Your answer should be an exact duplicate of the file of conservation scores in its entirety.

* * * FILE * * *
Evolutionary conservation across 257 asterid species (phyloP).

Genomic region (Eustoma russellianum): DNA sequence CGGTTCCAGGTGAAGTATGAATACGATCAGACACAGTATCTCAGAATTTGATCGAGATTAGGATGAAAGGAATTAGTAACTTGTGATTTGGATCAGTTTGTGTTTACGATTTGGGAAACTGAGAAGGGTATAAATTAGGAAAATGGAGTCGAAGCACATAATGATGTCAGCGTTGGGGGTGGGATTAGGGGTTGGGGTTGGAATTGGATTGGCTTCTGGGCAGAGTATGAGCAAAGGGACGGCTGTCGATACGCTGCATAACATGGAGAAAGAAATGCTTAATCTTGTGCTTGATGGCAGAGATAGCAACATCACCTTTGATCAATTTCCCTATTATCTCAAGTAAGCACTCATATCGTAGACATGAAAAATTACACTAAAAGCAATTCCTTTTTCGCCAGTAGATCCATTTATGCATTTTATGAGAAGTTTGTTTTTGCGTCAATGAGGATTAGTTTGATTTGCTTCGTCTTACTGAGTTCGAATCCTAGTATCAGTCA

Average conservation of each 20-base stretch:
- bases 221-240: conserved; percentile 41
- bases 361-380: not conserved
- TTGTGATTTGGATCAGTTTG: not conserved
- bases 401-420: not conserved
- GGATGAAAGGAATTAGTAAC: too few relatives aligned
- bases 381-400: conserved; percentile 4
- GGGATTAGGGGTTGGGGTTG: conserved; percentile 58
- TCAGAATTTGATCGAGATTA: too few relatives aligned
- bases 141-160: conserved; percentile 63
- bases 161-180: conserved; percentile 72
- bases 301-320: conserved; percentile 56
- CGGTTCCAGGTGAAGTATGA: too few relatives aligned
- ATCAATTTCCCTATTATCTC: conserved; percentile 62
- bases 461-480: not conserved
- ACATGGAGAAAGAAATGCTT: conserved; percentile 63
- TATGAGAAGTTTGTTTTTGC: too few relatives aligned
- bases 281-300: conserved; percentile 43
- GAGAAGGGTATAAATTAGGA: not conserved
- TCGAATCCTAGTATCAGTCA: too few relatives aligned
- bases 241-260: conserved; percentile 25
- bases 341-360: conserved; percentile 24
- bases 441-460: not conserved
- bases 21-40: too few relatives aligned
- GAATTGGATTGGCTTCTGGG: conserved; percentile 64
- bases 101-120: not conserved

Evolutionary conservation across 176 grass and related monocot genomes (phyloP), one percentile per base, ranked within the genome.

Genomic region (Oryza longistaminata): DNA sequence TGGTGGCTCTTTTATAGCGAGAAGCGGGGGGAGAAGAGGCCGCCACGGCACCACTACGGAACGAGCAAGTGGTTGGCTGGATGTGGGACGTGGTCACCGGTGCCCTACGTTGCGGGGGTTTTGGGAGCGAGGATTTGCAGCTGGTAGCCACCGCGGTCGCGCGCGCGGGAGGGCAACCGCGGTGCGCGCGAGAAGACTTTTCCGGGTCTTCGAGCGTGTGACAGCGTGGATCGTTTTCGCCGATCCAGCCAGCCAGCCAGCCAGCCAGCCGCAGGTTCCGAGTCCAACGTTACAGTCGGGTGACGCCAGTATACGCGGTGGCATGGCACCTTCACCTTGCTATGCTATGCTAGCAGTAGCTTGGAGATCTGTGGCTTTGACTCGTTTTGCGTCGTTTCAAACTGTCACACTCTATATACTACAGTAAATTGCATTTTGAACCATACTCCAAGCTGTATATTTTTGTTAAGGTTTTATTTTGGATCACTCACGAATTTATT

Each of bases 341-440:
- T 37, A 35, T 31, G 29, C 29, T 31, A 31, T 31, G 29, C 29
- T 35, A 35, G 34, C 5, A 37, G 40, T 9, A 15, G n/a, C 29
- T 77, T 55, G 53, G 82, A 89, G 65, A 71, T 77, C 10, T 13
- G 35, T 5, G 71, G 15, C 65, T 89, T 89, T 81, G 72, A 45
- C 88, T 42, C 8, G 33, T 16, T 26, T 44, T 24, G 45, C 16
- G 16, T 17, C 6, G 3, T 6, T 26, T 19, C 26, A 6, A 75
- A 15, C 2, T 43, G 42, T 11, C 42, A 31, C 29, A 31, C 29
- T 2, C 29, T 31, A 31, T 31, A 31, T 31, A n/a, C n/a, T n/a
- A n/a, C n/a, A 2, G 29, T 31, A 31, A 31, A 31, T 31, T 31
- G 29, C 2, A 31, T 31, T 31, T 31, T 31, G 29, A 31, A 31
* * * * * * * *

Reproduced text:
Evolutionary conservation across 257 asterid species (phyloP).

Genomic region (Eustoma russellianum): DNA sequence CGGTTCCAGGTGAAGTATGAATACGATCAGACACAGTATCTCAGAATTTGATCGAGATTAGGATGAAAGGAATTAGTAACTTGTGATTTGGATCAGTTTGTGTTTACGATTTGGGAAACTGAGAAGGGTATAAATTAGGAAAATGGAGTCGAAGCACATAATGATGTCAGCGTTGGGGGTGGGATTAGGGGTTGGGGTTGGAATTGGATTGGCTTCTGGGCAGAGTATGAGCAAAGGGACGGCTGTCGATACGCTGCATAACATGGAGAAAGAAATGCTTAATCTTGTGCTTGATGGCAGAGATAGCAACATCACCTTTGATCAATTTCCCTATTATCTCAAGTAAGCACTCATATCGTAGACATGAAAAATTACACTAAAAGCAATTCCTTTTTCGCCAGTAGATCCATTTATGCATTTTATGAGAAGTTTGTTTTTGCGTCAATGAGGATTAGTTTGATTTGCTTCGTCTTACTGAGTTCGAATCCTAGTATCAGTCA

Average conservation of each 20-base stretch:
- bases 221-240: conserved; percentile 41
- bases 361-380: not conserved
- TTGTGATTTGGATCAGTTTG: not conserved
- bases 401-420: not conserved
- GGATGAAAGGAATTAGTAAC: too few relatives aligned
- bases 381-400: conserved; percentile 4
- GGGATTAGGGGTTGGGGTTG: conserved; percentile 58
- TCAGAATTTGATCGAGATTA: too few relatives aligned
- bases 141-160: conserved; percentile 63
- bases 161-180: conserved; percentile 72
- bases 301-320: conserved; percentile 56
- CGGTTCCAGGTGAAGTATGA: too few relatives aligned
- ATCAATTTCCCTATTATCTC: conserved; percentile 62
- bases 461-480: not conserved
- ACATGGAGAAAGAAATGCTT: conserved; percentile 63
- TATGAGAAGTTTGTTTTTGC: too few relatives aligned
- bases 281-300: conserved; percentile 43
- GAGAAGGGTATAAATTAGGA: not conserved
- TCGAATCCTAGTATCAGTCA: too few relatives aligned
- bases 241-260: conserved; percentile 25
- bases 341-360: conserved; percentile 24
- bases 441-460: not conserved
- bases 21-40: too few relatives aligned
- GAATTGGATTGGCTTCTGGG: conserved; percentile 64
- bases 101-120: not conserved

Evolutionary conservation across 176 grass and related monocot genomes (phyloP), one percentile per base, ranked within the genome.

Genomic region (Oryza longistaminata): DNA sequence TGGTGGCTCTTTTATAGCGAGAAGCGGGGGGAGAAGAGGCCGCCACGGCACCACTACGGAACGAGCAAGTGGTTGGCTGGATGTGGGACGTGGTCACCGGTGCCCTACGTTGCGGGGGTTTTGGGAGCGAGGATTTGCAGCTGGTAGCCACCGCGGTCGCGCGCGCGGGAGGGCAACCGCGGTGCGCGCGAGAAGACTTTTCCGGGTCTTCGAGCGTGTGACAGCGTGGATCGTTTTCGCCGATCCAGCCAGCCAGCCAGCCAGCCAGCCGCAGGTTCCGAGTCCAACGTTACAGTCGGGTGACGCCAGTATACGCGGTGGCATGGCACCTTCACCTTGCTATGCTATGCTAGCAGTAGCTTGGAGATCTGTGGCTTTGACTCGTTTTGCGTCGTTTCAAACTGTCACACTCTATATACTACAGTAAATTGCATTTTGAACCATACTCCAAGCTGTATATTTTTGTTAAGGTTTTATTTTGGATCACTCACGAATTTATT

Each of bases 341-440:
- T 37, A 35, T 31, G 29, C 29, T 31, A 31, T 31, G 29, C 29
- T 35, A 35, G 34, C 5, A 37, G 40, T 9, A 15, G n/a, C 29
- T 77, T 55, G 53, G 82, A 89, G 65, A 71, T 77, C 10, T 13
- G 35, T 5, G 71, G 15, C 65, T 89, T 89, T 81, G 72, A 45
- C 88, T 42, C 8, G 33, T 16, T 26, T 44, T 24, G 45, C 16
- G 16, T 17, C 6, G 3, T 6, T 26, T 19, C 26, A 6, A 75
- A 15, C 2, T 43, G 42, T 11, C 42, A 31, C 29, A 31, C 29
- T 2, C 29, T 31, A 31, T 31, A 31, T 31, A n/a, C n/a, T n/a
- A n/a, C n/a, A 2, G 29, T 31, A 31, A 31, A 31, T 31, T 31
- G 29, C 2, A 31, T 31, T 31, T 31, T 31, G 29, A 31, A 31